Tag Archives: Florida

Judi’s Butterfly Garden

My friend, Judi, has created an absolute butterfly paradise in her backyard in Palm Bay, Florida, USA. She started butterfly gardening in 2008 in just one small section. Today her whole yard has been converted to a butterfly habitat that attracts a wide variety of butterflies.

Judi's Butterfly Signs

Bright and lovely signs greet visitors. Click here to view a selection of delightful butterfly garden signs for your own yard.

Judi’s private butterfly garden is open to the public a few times each year, including this coming Saturday and Sunday, 4 and 5 June 2016. Go to JudisButterflies.com for complete details and driving directions. (If you are reading this blog post after that date, click on the link anyway to discover when the next opportunity will come.)

If you’re anywhere between Miami and Jacksonville, it would be well-worth your travel time to visit Judi’s Butterfly Garden and to experience first-hand what can be accomplished in your own private space.

(For your convenience, you can follow links on the various plants mentioned here to check for availability and price.)

Butterfly Walkway Entices Visitors

Butterfly stepping-stones on the walkway lead to the garden. She often has extra butterfly nectar- and host-plants available for purchase, including those shown on the right. Click here to see whimsical butterfly stepping stones.

Butterfly Backyard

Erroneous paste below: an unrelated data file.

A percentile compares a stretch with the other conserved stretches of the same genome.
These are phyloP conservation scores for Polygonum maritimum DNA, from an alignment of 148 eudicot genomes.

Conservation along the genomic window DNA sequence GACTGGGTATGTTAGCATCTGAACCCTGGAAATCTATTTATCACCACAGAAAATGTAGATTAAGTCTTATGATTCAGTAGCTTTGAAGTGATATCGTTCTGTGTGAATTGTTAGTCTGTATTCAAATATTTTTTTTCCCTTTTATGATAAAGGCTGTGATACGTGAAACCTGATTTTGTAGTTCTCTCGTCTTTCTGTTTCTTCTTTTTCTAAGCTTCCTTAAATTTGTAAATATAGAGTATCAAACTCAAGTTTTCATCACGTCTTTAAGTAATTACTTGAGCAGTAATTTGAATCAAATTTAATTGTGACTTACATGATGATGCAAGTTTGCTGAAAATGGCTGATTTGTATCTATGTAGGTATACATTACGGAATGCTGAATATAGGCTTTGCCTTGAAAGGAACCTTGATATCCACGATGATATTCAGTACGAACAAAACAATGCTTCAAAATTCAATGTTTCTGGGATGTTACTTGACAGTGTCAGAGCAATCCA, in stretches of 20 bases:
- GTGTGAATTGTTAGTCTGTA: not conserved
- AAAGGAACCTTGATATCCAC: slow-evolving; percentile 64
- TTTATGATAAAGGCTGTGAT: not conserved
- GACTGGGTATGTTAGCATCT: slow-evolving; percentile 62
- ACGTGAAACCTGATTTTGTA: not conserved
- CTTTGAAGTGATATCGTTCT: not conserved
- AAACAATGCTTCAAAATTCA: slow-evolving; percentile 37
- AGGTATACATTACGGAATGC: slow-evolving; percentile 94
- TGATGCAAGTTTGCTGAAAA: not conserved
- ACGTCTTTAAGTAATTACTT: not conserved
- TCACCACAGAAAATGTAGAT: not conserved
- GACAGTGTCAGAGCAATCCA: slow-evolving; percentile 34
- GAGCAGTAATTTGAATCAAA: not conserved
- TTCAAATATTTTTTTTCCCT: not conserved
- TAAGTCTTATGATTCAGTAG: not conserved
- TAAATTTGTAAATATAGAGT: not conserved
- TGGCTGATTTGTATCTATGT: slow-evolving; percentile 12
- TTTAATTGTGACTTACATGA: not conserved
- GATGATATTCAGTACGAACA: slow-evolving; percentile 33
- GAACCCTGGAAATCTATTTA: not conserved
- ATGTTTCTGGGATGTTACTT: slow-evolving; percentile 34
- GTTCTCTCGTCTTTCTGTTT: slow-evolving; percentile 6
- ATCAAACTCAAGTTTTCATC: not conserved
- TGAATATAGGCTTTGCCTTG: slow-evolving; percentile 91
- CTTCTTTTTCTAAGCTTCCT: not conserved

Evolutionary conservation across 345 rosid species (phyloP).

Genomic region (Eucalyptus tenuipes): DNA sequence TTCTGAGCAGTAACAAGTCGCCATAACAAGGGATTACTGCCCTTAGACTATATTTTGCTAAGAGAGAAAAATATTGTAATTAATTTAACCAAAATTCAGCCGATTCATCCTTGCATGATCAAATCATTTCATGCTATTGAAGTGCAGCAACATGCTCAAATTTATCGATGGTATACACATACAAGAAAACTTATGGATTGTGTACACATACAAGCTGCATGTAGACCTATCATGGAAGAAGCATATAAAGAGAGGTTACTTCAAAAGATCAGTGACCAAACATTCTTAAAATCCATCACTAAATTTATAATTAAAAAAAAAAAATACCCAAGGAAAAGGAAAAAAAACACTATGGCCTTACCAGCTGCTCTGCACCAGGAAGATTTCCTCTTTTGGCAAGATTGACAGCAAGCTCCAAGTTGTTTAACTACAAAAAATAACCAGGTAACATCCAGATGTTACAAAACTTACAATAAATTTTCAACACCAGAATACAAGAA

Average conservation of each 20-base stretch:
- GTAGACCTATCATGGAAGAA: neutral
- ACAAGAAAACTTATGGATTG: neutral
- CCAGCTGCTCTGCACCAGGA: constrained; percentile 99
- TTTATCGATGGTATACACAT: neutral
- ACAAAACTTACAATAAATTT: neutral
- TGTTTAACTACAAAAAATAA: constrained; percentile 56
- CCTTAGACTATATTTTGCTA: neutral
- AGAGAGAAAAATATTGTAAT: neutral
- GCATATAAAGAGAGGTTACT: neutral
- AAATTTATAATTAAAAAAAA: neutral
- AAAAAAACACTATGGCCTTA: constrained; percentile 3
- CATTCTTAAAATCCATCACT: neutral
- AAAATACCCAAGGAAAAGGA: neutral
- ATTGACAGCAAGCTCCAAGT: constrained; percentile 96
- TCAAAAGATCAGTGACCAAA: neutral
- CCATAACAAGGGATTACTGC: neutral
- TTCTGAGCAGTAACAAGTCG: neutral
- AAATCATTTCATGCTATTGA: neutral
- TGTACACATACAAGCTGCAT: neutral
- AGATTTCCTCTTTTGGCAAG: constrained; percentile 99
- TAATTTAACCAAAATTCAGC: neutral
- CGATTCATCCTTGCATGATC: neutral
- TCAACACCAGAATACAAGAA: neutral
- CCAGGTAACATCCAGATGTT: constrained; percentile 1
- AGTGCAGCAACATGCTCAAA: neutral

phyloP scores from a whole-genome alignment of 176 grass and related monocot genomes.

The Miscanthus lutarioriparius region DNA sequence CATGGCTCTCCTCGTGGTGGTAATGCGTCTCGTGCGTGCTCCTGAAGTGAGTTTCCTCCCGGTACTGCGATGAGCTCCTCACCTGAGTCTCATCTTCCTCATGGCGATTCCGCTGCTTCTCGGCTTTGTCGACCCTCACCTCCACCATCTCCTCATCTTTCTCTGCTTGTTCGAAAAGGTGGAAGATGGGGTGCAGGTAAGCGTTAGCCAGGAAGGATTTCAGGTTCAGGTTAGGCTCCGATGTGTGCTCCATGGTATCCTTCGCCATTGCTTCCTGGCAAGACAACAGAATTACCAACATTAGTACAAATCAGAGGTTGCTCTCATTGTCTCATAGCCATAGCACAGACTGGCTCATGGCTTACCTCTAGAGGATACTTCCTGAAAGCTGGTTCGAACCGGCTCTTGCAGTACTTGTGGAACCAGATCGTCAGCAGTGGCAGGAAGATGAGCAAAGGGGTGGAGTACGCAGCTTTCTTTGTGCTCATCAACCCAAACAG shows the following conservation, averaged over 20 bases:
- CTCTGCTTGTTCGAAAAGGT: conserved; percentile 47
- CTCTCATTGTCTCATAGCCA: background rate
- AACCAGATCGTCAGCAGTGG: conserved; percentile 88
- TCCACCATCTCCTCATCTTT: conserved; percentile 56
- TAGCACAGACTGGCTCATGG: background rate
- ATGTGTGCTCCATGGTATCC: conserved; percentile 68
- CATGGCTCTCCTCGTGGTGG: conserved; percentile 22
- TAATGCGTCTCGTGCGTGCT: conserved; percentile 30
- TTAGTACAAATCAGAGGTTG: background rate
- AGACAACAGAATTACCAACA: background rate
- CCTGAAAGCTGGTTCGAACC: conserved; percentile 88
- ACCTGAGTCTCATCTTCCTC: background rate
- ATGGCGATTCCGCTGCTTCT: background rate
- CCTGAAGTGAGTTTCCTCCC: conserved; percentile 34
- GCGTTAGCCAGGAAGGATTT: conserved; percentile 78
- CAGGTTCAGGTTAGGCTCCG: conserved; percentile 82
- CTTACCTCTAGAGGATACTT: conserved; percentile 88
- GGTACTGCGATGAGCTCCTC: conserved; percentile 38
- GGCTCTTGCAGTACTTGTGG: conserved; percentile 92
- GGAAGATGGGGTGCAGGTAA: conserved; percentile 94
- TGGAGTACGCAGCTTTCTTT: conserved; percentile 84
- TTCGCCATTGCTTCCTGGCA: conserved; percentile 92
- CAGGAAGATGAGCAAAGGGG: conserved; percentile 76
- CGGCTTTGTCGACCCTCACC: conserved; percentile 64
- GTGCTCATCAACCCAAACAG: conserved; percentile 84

Judi’s backyard is furnished with stylish and functional butterfly-themed patio furniture. Click here to see a nice selection of available butterfly patio benches, chairs and tables.

Passiflora

Zebra Longwings (Heliconius charithonia), Julias (Dryas iulia) and Gulf Fritillaries (Agraulis vanillae) are attracted to Passion Vines (Passiflora spp.) as both nectar- and host-plants. Judi has planted them throughout her garden to make it irresistible.

Zebra Longwing Caterpillar on Passion Vine

Zebra Longwing caterpillar eating a leaf of Citrus-Yellow Passion Flower (Passiflora citrina) which Judi purchased at world-famous Butterfly World in Coconut Creek, Florida.

Wild Lime and Fennel

The Wild Lime (Zanthoxylum fagara) in the back left is covered with Giant Swallowtail (Papilio cresphontes) caterpillars. A patch of Fennel (Foeniculum vulgare) in the foreground feeds Eastern Black Swallowtail (Papilio polyxanthes) caterpillars.

Monarchs (Danaus plexippus) find Tropical Milkweed (Asclepias curassavica) as well as native Swamp Milkweed (Asclepias incarnata). She has Dutchman’s Pipe (Aristolochia spp.) for the Polydamas Swallowtails (Battus polydamas) and Pipevine (Aristolochia spp.) for the Pipevine Swallowtails (Battus philenor). I even found a cute little Spicebush Swallowtail (Papilio troilus) caterpillar on her Spicebush (Lindera benzoin).

Spicebush Caterpillar

Spicebush Swallowtail caterpillar on a Spicebush leaf, its host-plant.

Adirondack Chairs and Hackberry Tree

Adirondack chairs invite passing a relaxing afternoon in the shade of the Hackberry Tree (Celtis spp.), a host-plant for the Hackberry Emperor (Asterocampa celtis) butterfly.

Spicebush on Penta

Spicebush Swallowtail butterfly on Penta (Pentas lanceolata).

A variety of flowers such as Pentas, Porterweed (Stachytarpheta jamaicensis) and Firebush (Hamelia patens) provide nectar for all these attractive native butterflies.

Julias Nectaring on Zinnias

Even small pots of Zinnias (Zinnia spp.) invite the butterflies, such as these Julias.

Butterfly Enclosure

Butterfly enclosure for Judi’s private butterfly zoo.

There is a screened-in enclosure where visitors can enjoy a close-up view of the butterflies nectaring on flowers, feeding on rotten fruit, and or puddling on the stone floor.

Queen and Julia Sipping Rotten Fruit

Queen (Danaus gilippus) butterfly, left, and a Julia butterfly, right, enjoying a rotten banana offered in a suet basket. Click here for various suet baskets for your own garden.